Indeed, Iran’s foreign minister has now proposed just that: offering to exchange a mere quarter of Iran’s enriched uranium for an immediate 10-year supply of fuel for the research reactor. This would let Iran run the reactor, retain the bulk of its enriched uranium and continue to enrich more — a bargain unacceptable even to the Obama administration.
Tehran’s rejection of the original proposal is revealing. It shows that Iran, for domestic political reasons, cannot make even temporary concessions on its bomb program, regardless of incentives or sanctions. Since peaceful carrots and sticks cannot work, and an invasion would be foolhardy, the United States faces a stark choice: military air strikes against Iran’s nuclear facilities or acquiescence to Iran’s acquisition of nuclear weapons.
The risks of acquiescence are obvious. Iran supplies Islamist terrorist groups in violation of international embargoes. Even President Ahmadinejad’s domestic opponents support this weapons traffic. If Iran acquired a nuclear arsenal, the risks would simply be too great that it could become a neighborhood bully or provide terrorists with the ultimate weapon, an atomic bomb.
As for knocking out its nuclear plants, admittedly, aerial bombing might not work. Some Iranian facilities are buried too deeply to destroy from the air. There may also be sites that American intelligence is unaware of. And military action could backfire in various ways, including by undermining Iran’s political opposition, accelerating the bomb program or provoking retaliation against American forces and allies in the region.
But history suggests that military strikes could work. Israel’s 1981 attack on the nearly finished Osirak reactor prevented Iraq’s rapid acquisition of a plutonium-based nuclear weapon and compelled it to pursue a more gradual, uranium-based bomb program. A decade later, the Persian Gulf war uncovered and enabled the destruction of that uranium initiative, which finally deterred Saddam Hussein from further pursuit of nuclear weapons (a fact that eluded American intelligence until after the 2003 invasion). Analogously, Iran’s atomic sites might need to be bombed more than once to persuade Tehran to abandon its pursuit of nuclear weapons.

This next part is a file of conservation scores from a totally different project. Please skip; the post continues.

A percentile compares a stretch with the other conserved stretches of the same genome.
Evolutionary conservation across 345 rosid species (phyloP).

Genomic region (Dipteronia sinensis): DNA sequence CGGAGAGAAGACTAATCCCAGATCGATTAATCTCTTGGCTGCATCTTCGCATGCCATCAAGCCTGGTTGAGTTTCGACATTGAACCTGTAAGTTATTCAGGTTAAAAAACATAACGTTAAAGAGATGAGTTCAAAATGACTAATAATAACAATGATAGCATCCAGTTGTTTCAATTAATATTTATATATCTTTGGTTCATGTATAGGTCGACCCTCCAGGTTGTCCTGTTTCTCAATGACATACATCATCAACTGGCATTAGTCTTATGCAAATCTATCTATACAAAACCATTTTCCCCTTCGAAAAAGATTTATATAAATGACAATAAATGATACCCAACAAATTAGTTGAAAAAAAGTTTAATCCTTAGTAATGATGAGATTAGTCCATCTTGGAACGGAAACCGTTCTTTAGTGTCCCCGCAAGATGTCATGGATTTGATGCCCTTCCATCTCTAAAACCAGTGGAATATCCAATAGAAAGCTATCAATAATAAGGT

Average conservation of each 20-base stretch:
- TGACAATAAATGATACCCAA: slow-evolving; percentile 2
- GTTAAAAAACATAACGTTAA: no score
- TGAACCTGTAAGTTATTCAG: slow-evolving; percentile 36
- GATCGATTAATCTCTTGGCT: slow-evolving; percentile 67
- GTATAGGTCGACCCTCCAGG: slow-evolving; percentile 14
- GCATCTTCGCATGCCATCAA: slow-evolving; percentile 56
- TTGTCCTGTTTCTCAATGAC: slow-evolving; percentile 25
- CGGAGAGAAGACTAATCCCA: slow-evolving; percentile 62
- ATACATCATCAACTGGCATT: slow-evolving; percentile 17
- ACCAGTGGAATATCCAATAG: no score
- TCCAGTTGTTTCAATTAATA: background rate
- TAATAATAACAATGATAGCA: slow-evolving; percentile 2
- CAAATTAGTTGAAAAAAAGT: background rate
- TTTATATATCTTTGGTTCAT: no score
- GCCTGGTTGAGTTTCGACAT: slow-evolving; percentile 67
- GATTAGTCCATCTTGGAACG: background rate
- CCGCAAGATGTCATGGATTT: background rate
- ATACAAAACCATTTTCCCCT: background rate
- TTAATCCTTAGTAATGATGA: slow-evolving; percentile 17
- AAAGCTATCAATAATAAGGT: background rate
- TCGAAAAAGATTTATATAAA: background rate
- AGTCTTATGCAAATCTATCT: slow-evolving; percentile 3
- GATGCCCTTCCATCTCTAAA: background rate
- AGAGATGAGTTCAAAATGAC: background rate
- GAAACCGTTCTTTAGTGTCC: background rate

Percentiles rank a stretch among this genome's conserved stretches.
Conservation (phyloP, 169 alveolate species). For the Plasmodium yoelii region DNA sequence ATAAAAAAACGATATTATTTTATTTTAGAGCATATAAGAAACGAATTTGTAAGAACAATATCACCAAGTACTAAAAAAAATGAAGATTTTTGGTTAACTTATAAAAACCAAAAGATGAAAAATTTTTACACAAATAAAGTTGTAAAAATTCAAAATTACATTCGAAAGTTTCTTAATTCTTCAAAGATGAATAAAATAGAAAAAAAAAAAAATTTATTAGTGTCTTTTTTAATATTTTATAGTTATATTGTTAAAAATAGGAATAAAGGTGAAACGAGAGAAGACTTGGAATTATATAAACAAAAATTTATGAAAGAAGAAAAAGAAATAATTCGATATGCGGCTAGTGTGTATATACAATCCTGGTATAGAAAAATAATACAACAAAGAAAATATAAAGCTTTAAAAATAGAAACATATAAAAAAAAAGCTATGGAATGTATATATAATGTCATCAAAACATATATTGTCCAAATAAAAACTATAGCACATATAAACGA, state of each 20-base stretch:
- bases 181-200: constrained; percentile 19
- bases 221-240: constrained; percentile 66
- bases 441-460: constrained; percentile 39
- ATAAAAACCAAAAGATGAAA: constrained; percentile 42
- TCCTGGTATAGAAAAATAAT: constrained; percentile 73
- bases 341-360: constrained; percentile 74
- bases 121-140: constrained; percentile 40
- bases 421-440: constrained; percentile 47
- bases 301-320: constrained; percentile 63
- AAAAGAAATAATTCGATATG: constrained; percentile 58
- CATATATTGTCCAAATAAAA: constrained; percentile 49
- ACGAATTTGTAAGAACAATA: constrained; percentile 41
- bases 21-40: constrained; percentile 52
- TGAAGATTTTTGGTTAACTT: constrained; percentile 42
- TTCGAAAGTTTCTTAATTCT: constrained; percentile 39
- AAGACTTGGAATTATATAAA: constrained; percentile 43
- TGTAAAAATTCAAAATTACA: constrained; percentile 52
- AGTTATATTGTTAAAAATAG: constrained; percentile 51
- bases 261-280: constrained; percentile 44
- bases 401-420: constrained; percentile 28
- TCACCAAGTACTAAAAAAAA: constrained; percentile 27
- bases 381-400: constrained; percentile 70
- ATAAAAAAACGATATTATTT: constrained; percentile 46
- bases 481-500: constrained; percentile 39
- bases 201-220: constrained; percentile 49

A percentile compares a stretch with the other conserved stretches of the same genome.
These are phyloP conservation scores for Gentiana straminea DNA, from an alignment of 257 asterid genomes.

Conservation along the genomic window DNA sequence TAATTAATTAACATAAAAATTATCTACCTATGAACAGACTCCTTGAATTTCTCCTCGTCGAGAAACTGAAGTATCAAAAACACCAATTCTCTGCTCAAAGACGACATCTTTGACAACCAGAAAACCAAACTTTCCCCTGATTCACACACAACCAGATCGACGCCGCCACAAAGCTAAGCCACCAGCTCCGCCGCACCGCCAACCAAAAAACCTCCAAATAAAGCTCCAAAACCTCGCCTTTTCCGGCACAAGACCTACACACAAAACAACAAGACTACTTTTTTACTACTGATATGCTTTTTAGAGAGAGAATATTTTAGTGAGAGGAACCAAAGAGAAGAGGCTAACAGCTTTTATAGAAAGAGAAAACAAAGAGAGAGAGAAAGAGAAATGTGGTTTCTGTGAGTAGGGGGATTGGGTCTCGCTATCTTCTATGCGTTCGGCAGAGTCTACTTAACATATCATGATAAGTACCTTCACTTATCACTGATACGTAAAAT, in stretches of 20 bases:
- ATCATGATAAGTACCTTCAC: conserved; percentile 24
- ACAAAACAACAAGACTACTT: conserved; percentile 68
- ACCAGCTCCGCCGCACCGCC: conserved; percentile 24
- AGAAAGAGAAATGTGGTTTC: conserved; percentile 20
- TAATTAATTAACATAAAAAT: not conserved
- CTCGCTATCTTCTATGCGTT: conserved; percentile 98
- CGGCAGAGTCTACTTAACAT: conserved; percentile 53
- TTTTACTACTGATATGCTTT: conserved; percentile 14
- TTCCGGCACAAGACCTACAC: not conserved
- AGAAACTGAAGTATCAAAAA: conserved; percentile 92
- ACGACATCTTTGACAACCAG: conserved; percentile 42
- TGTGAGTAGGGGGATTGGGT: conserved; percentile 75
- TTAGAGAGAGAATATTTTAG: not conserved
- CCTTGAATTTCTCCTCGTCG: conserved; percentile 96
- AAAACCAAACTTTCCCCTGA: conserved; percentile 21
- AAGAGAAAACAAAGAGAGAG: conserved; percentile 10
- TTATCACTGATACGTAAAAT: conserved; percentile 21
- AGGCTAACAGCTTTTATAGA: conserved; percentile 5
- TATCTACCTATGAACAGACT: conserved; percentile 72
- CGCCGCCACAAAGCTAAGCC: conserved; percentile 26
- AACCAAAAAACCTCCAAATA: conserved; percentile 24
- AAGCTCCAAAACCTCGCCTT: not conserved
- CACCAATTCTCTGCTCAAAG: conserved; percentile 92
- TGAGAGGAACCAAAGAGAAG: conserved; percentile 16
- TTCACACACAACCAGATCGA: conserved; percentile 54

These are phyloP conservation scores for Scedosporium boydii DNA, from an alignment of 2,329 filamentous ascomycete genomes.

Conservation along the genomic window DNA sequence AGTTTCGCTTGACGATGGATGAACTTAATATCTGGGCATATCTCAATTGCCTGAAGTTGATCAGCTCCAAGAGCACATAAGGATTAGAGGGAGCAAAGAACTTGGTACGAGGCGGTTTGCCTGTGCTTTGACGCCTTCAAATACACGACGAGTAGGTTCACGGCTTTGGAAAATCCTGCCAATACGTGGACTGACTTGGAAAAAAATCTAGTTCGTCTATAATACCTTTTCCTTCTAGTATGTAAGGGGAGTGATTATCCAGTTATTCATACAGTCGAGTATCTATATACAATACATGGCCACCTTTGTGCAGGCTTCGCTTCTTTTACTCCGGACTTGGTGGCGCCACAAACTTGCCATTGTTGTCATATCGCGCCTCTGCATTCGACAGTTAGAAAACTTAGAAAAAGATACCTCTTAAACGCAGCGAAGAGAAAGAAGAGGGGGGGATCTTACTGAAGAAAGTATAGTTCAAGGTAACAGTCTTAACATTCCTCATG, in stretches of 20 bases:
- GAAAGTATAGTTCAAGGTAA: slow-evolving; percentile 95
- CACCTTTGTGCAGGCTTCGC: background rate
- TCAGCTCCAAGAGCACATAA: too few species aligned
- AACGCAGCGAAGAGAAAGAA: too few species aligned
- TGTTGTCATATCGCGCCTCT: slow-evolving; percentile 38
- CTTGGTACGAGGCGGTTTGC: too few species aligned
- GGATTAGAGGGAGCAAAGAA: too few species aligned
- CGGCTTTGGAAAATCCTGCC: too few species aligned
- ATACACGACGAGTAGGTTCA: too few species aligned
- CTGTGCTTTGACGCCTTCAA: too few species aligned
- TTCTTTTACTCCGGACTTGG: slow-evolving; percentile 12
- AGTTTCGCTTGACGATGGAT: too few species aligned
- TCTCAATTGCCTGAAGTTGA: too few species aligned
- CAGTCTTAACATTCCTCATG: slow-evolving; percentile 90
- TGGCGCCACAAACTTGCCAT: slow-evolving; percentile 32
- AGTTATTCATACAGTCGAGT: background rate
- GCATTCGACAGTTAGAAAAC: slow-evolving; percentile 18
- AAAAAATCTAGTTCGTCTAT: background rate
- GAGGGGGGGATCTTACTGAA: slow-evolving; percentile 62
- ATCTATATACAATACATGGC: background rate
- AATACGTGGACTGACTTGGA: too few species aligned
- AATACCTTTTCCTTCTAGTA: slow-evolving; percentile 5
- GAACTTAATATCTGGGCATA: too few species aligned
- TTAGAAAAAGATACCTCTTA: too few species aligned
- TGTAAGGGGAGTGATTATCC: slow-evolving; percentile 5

As for the risk of military strikes undermining Iran’s opposition, history suggests that the effect would be temporary. For example, NATO’s 1999 air campaign against Yugoslavia briefly bolstered support for President Slobodan Milosevic, but a democratic opposition ousted him the next year.
Yes, Iran could retaliate by aiding America’s opponents in Iraq and Afghanistan, but it does that anyway. Iran’s leaders are discouraged from taking more aggressive action against United States forces — and should continue to be — by the fear of provoking a stronger American counter-escalation. If nothing else, the wars in Iraq and Afghanistan have shown that the United States military can oust regimes in weeks if it wants to.
Incentives and sanctions will not work, but air strikes could degrade and deter Iran’s bomb program at relatively little cost or risk, and therefore are worth a try. They should be precision attacks, aimed only at nuclear facilities, to remind Iran of the many other valuable sites that could be bombed if it were foolish enough to retaliate.
The final question is, who should launch the air strikes? Israel has shown an eagerness to do so if Iran does not stop enriching uranium, and some hawks in Washington favor letting Israel do the dirty work to avoid fueling anti-Americanism in the Islamic world.
But there are three compelling reasons that the United States itself should carry out the bombings. First, the Pentagon’s weapons are better than Israel’s at destroying buried facilities. Second, unlike Israel’s relatively small air force, the United States military can discourage Iranian retaliation by threatening to expand the bombing campaign. (Yes, Israel could implicitly threaten nuclear counter-retaliation, but Iran might not perceive that as credible.) Finally, because the American military has global reach, air strikes against Iran would be a strong warning to other would-be proliferators.
Negotiation to prevent nuclear proliferation is always preferable to military action. But in the face of failed diplomacy, eschewing force is tantamount to appeasement. We have reached the point where air strikes are the only plausible option with any prospect of preventing Iran’s acquisition of nuclear weapons. Postponing military action merely provides Iran a window to expand, disperse and harden its nuclear facilities against attack. The sooner the United States takes action, the better.
Copyright 2009 The New York Times